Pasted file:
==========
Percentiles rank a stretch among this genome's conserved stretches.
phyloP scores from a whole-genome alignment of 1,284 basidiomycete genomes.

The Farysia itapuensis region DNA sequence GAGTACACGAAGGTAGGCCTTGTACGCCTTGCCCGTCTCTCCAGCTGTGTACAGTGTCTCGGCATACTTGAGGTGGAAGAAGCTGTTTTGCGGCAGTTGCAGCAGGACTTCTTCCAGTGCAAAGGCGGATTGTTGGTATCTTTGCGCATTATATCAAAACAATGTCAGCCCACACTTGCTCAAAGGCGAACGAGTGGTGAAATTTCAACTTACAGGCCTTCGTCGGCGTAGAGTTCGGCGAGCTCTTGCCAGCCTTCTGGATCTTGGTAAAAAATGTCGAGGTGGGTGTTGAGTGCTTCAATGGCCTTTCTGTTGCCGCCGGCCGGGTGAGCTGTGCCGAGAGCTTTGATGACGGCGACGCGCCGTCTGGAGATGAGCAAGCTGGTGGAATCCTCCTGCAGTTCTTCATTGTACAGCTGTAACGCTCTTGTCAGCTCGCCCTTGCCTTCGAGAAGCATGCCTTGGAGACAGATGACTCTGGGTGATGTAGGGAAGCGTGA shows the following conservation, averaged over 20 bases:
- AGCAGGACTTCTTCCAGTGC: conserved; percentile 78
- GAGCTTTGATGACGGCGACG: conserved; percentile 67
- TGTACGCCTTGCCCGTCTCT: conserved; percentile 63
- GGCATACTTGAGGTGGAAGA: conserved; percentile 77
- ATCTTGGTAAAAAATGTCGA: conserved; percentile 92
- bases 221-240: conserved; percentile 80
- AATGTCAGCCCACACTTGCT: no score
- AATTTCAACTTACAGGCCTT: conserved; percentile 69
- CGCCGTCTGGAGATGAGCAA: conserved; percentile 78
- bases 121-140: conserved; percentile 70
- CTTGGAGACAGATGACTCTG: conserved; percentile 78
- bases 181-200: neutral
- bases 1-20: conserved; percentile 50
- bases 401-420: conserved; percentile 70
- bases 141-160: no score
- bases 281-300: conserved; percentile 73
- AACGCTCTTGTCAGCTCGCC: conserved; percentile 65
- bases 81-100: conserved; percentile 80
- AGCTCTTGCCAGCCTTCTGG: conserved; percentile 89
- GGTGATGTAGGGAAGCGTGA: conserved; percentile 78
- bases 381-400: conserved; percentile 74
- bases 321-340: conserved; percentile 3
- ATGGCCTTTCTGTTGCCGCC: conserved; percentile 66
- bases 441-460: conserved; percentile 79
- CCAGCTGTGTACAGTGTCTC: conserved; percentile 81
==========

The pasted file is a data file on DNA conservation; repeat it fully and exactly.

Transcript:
Percentiles rank a stretch among this genome's conserved stretches.
phyloP scores from a whole-genome alignment of 1,284 basidiomycete genomes.

The Farysia itapuensis region DNA sequence GAGTACACGAAGGTAGGCCTTGTACGCCTTGCCCGTCTCTCCAGCTGTGTACAGTGTCTCGGCATACTTGAGGTGGAAGAAGCTGTTTTGCGGCAGTTGCAGCAGGACTTCTTCCAGTGCAAAGGCGGATTGTTGGTATCTTTGCGCATTATATCAAAACAATGTCAGCCCACACTTGCTCAAAGGCGAACGAGTGGTGAAATTTCAACTTACAGGCCTTCGTCGGCGTAGAGTTCGGCGAGCTCTTGCCAGCCTTCTGGATCTTGGTAAAAAATGTCGAGGTGGGTGTTGAGTGCTTCAATGGCCTTTCTGTTGCCGCCGGCCGGGTGAGCTGTGCCGAGAGCTTTGATGACGGCGACGCGCCGTCTGGAGATGAGCAAGCTGGTGGAATCCTCCTGCAGTTCTTCATTGTACAGCTGTAACGCTCTTGTCAGCTCGCCCTTGCCTTCGAGAAGCATGCCTTGGAGACAGATGACTCTGGGTGATGTAGGGAAGCGTGA shows the following conservation, averaged over 20 bases:
- AGCAGGACTTCTTCCAGTGC: conserved; percentile 78
- GAGCTTTGATGACGGCGACG: conserved; percentile 67
- TGTACGCCTTGCCCGTCTCT: conserved; percentile 63
- GGCATACTTGAGGTGGAAGA: conserved; percentile 77
- ATCTTGGTAAAAAATGTCGA: conserved; percentile 92
- bases 221-240: conserved; percentile 80
- AATGTCAGCCCACACTTGCT: no score
- AATTTCAACTTACAGGCCTT: conserved; percentile 69
- CGCCGTCTGGAGATGAGCAA: conserved; percentile 78
- bases 121-140: conserved; percentile 70
- CTTGGAGACAGATGACTCTG: conserved; percentile 78
- bases 181-200: neutral
- bases 1-20: conserved; percentile 50
- bases 401-420: conserved; percentile 70
- bases 141-160: no score
- bases 281-300: conserved; percentile 73
- AACGCTCTTGTCAGCTCGCC: conserved; percentile 65
- bases 81-100: conserved; percentile 80
- AGCTCTTGCCAGCCTTCTGG: conserved; percentile 89
- GGTGATGTAGGGAAGCGTGA: conserved; percentile 78
- bases 381-400: conserved; percentile 74
- bases 321-340: conserved; percentile 3
- ATGGCCTTTCTGTTGCCGCC: conserved; percentile 66
- bases 441-460: conserved; percentile 79
- CCAGCTGTGTACAGTGTCTC: conserved; percentile 81